Healthy, prepared-meals chain Snap Kichen embraces digital tools as it grows
Snap Kitchen, a healthy, prepared-meals chain, was in the spotlight at the Cohn Reznick Technology Summit in Washington, D.C., October 18, 2017, when its head of Technology, Jon Carter, spoke. Deservingly so, the chain has been featured by several major restaurant industry publications, including Nation’s Restaurant News and Restaurant Business, in the past few years.
Having a differentiated concept and continued investment has further fueled growth. It received a new 2016 investment from L Catterton, which initially invested in the chain back in 2013, according to these reports. Snap Kitchen, a top Restaurant Business chain to watch and part of its “Future 50” lineup in 2016, provides ready-to-eat, prepared meals that are made from scratch and fit into a healthy, dietary-oriented lifestyle at 45 units in Austin, Dallas, Houston, Philadelphia, and Chicago.
Carter spoke about the popularity of the growing chain and the embrace of digital channels. While it has retail storefronts across its markets, it is in a concerted effort to expand strategically across the omnichannel sphere. The chain helps consumers address specific dietary needs in a convenient manner, preparing meals that are easy to get and fit the dietary framework of those consumers, whether they follow a vegan, paleo or other type of regimen.
Now, it must continue to build out its ecommerce platform, and also complete its national expansion, which should take three to five years. A complete meal-planning solution is the next big digital project after the rollout of its mobile app.
Part of what is driving convenient dietary options, like that of Snap Kitchen, is that people want their time back, says Carter. Another reason is that people are paying more attention to what they eat and pursuing the healthy dining trend. In addition to a full ecommerce build-out, Snap Kitchen is taking a hard look at logistics and delivery. For now, the chain has used third-party delivery, including Uber Eats, but third party is only a temporary solution, he says.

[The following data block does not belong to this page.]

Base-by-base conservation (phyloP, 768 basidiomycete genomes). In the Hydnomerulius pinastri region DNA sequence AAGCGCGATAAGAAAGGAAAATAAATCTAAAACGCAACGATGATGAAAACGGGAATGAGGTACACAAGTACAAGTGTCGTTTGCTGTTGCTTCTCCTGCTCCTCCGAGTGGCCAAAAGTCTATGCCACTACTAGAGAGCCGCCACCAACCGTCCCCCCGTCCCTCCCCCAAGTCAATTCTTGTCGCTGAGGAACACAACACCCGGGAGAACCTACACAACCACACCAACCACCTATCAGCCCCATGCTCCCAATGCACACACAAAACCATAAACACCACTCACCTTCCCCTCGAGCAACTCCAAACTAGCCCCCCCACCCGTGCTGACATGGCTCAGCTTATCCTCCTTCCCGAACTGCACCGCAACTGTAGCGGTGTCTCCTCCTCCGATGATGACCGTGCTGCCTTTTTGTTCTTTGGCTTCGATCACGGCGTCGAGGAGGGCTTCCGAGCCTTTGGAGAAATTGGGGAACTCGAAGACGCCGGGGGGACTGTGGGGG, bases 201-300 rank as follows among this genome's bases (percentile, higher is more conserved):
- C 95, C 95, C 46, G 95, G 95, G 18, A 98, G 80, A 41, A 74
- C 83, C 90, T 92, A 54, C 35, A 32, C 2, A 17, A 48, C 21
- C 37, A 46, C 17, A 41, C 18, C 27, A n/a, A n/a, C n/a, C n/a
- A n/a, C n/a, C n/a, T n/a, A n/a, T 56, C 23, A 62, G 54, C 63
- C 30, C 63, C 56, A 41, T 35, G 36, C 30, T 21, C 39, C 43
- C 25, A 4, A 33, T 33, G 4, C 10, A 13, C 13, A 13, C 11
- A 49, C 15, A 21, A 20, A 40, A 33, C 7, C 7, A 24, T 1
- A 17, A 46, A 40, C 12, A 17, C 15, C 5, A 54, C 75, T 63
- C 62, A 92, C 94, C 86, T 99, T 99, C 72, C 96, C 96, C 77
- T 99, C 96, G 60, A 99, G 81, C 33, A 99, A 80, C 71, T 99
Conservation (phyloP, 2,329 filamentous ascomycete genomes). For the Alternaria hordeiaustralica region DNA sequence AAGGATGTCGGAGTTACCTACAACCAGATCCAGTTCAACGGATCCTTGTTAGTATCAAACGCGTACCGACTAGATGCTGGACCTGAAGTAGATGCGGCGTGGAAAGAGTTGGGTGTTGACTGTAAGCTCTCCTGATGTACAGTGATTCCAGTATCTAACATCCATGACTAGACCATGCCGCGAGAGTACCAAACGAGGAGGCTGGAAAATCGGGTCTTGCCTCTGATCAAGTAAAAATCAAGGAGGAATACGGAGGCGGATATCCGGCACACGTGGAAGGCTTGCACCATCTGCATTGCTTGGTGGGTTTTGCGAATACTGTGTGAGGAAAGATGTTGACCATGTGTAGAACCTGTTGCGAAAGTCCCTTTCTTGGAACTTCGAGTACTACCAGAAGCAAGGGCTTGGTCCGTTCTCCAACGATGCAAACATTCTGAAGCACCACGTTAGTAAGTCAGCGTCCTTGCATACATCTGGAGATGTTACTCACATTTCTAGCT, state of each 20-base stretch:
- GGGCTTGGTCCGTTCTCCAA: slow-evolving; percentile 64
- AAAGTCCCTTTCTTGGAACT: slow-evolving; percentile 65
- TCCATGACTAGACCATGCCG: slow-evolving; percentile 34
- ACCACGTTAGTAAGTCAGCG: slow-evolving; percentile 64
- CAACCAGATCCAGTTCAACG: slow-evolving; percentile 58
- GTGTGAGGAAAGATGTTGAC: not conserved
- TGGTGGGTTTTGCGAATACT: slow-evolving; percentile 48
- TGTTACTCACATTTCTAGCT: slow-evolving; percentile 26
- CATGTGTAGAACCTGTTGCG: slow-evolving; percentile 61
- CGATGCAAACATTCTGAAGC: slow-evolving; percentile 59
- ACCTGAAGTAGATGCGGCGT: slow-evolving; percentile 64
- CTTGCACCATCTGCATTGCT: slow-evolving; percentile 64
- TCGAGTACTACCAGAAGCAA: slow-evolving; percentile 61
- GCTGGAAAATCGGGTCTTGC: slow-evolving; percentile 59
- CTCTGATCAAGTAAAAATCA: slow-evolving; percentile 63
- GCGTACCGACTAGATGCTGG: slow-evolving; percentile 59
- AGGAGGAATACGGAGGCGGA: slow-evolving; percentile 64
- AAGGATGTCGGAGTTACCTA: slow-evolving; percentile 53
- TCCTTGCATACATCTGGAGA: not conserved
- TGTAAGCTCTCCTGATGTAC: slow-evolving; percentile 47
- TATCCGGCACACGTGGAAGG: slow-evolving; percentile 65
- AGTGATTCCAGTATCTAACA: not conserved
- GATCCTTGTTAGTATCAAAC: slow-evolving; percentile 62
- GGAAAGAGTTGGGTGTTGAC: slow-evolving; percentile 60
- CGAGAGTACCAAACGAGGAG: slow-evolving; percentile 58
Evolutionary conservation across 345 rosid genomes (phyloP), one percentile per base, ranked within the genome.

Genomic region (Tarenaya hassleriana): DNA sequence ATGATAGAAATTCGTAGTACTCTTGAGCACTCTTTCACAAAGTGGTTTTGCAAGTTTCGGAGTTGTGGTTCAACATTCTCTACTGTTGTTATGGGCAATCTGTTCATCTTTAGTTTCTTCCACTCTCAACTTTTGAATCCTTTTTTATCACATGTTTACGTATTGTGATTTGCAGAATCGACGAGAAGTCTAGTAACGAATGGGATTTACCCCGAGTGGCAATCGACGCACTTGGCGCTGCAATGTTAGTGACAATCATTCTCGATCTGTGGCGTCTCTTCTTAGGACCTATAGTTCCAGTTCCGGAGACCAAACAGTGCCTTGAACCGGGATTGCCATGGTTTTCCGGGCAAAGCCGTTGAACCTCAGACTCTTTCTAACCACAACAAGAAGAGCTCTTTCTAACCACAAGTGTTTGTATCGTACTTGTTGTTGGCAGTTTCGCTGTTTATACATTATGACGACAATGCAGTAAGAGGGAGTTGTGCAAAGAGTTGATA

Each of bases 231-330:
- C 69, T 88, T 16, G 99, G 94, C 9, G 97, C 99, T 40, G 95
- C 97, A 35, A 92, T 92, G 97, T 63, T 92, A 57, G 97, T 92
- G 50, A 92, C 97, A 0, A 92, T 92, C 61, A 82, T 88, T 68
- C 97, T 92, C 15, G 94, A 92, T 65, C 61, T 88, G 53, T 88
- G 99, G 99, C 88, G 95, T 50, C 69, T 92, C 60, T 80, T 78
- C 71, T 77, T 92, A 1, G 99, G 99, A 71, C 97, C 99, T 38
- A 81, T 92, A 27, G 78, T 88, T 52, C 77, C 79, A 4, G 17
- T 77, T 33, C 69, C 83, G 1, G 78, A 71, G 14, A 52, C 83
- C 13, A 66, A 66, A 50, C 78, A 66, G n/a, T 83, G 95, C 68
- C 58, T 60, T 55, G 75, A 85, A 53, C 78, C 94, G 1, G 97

During the QA, Carter responded to a question of how to grow with technology and make a case for tech investment, saying that a chain should identify its “friction” for technology and create solutions that are designed around the customer.
Additionally, when asked about his chain’s customer acquisition and retention, he said retention was very high and that acquisition was helped by Snap Kitchen’s retail footprint and grocery channel presence. In fact, its digital spend has been tempered, amounting to a modest $300K invested in 2017.
It appears that at Snap Kitchen, currently, acquisition is more of a focal point than retention because of the nature of its business.
As the QA session continued, Carter was bullish on growth and differentiation when asked about the possibility of an existing meal-kit company copying his business model. He said competition from a meal-kit delivery service is not a concern because of what Snap Kitchen has already built: a business and infrastructure to cook thousands of meals across thousands of SKUs, personalized for customers’ dietary needs and grown to scale to (soon) serve every city in the country.
Since 2016, CohnReznick, an accounting, assurance, tax and advisory firm, has been holding technology summits within its hospitality sector in the cities of D.C., Los Angeles and New York. The firm is in the process of planning its 2018 Los Angeles summit. Stay updated by navigating to its events web page
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